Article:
With the Red Shirts and the army at odds, Bangkok is not a lot of fun right now. Margery and I decided to take off for the weekend on a combination sightseeing and golfing expedition to Kanchanaburi, on the River Kwai. It is about 150 kilometers due west of Bangkok and only about 50 kilometers from the Myanmar (Burmese) border.
Kanchanaburi is the famous site of the World War Two prisoner camp and the bridge and it is hard not to whistle that familiar theme from the movie as you head down the road. We had hired a van and driver and were joined by Nancy and Mike Harris, originally from Iowa, and like us, long time overseas educators. Mike is retired and Nancy is a math teacher at ISB.
Yahoo Weather for Kanchanaburi said ‘105 degrees Fahrenheit’. Heat index was casually listed as, “Feels like 115 degrees”. That’s pretty hot, I guess. We settled into our rooms at Nichigo Golf Resort. We were the only ones there. The troubles here have caused many people to cancel their holidays, plus, I suppose the heat might have put a few people off. Our AC was not working so we had to change rooms. A sign outside room 224 read, ‘No Spikes Inside’. Our wooden floor looked like someone had failed to follow the rules.
Margery and Nancy made arrangements with the driver to do some exploring and shopping the next morning. Mike and I made tee times at 6:30 AM. We met at 6 for an ‘American Breakfast’. Two funky looking eggs, two slices of mystery meat, some mashed potatoes, Tang, a couple of pallid looking chicken sausages and a slice of pineapple. I decided to try the ‘Thai Breakfast’ the next day. Couldn’t be much worse. We paid our greens fees and walked out to meet our caddies. We had already decided that maybe renting an electric cart would be a good idea. 115 degrees, remember!
The course was incredibly beautiful, green and lush with mountains in the background, water everywhere with birds of all kinds making a lot of noise. We never did see the monkeys, but you could hear them. The trees were in full beauty ranging from that wonderful spring green to white to riotous Flame Trees the color of firecrackers. I hit my first tee shot long but slightly to the right, at the base of a gorgeous tree.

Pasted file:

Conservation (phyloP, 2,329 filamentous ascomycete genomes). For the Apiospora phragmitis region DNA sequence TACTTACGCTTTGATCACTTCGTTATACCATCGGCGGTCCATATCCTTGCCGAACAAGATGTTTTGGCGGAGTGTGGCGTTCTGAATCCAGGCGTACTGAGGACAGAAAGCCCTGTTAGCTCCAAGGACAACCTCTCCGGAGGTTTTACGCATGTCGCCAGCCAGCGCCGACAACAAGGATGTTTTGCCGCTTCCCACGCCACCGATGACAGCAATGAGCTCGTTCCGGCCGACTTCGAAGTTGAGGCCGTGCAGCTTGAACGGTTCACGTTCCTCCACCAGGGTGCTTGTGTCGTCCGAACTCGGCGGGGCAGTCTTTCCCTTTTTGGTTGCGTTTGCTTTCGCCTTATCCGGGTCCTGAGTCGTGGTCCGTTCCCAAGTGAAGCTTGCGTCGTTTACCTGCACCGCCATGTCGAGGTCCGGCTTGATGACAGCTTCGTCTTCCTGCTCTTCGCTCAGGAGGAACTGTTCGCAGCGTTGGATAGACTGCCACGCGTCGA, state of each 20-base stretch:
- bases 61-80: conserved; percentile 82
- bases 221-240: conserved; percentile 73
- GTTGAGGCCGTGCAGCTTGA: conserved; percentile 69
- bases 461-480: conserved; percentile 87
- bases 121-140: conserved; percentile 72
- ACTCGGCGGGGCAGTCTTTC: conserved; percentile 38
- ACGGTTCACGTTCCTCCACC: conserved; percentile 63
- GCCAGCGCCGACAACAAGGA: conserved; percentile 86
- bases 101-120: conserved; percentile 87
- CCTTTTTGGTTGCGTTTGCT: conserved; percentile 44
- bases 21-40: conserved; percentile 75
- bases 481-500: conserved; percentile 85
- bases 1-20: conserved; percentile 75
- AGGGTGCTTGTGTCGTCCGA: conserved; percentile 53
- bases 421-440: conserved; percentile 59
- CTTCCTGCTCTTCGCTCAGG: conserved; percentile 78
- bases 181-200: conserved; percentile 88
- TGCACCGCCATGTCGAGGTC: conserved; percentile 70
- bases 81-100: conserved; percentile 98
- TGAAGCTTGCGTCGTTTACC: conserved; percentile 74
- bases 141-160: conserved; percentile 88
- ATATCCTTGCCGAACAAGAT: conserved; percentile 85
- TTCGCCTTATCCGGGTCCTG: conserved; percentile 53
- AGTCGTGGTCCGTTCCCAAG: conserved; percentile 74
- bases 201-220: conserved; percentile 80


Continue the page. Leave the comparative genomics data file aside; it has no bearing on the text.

As I stepped up to hit the ball, I instinctively leaped up in the air. I am not sure what a nano-second really is, but it seems an appropriate measurement. I dropped my club, frantically brushing off about 100 fire ants. They got in at least four tasty bites before I could retrieve my club, gain my composure and take a ‘free drop’. It was my first encounter of that day with the animals inhabiting the course.
We progressed through the round and I seemed to be the designated driver. After another tee shot, we jumped in the cart with the two caddies on the back. As we went around a curve, I drove over what I thought was a tree branch across the cart path. It was slim and about 5 feet long, hardly noticeable as the rubber wheels passed over it. The caddies simultaneously let out a sound between a whoop and a shriek. Mike said, ‘Snake…big snake!’ The caddie said, ‘Cobra!’, with her Thai accent on the final syllable. I did not have rear view mirrors. I asked Mike if he wanted me to turn around to check it out again. His answer, ‘Nooooh!’ I stopped and looked behind me. The snake was gone, back into the woods along the cart path. I think all of us were a bit more vigilant for the rest of the round.
Although we saw lots of birds in the water and rising off each green where they perhaps were gathering sand for their gizzards, we didn’t see any more non-feathered life until some time in the third nine. (Yes, we did 27 holes both days!) As I raced around another corner, I swerved hard to avoid a 4 foot Monitor lizard which seemed never to consider the possibility that I wouldn’t avoid it. It was dark green with yellow stripes along its body, much like an American garter snake. It had a forked tongue. It looked bored.
The only other truly memorable event of the day (I didn’t shoot well enough to make any television highlight reels) was when I lined up to hit an errant second shot on number 6. I could see the green and the flag fluttering in the slight breeze. As I went into my practice swing, the caddie said, rather sharply, ‘Sai, Sai!’ That means ‘left’ in Thai. I disregarded her advice and hit a great shot, under some tree branches and directly toward the pin. Unfortunately, the green for number 6 was 30 degrees ‘Sai’ from number 9, the hole I was aiming for. I took a triple bogey on that one. The caddie appeared somewhat disgusted.
The final morning, after our 27 holes, we trundled our gear to the van and drove back to Bangkok. Our apartment is in the extreme northwest of the city, well away from the barricades and the burning car tires and the location where yesterday 8 people died and 150 others were injured. I don’t think I will go downtown tomorrow night to sit in with the band at Nomads Bar.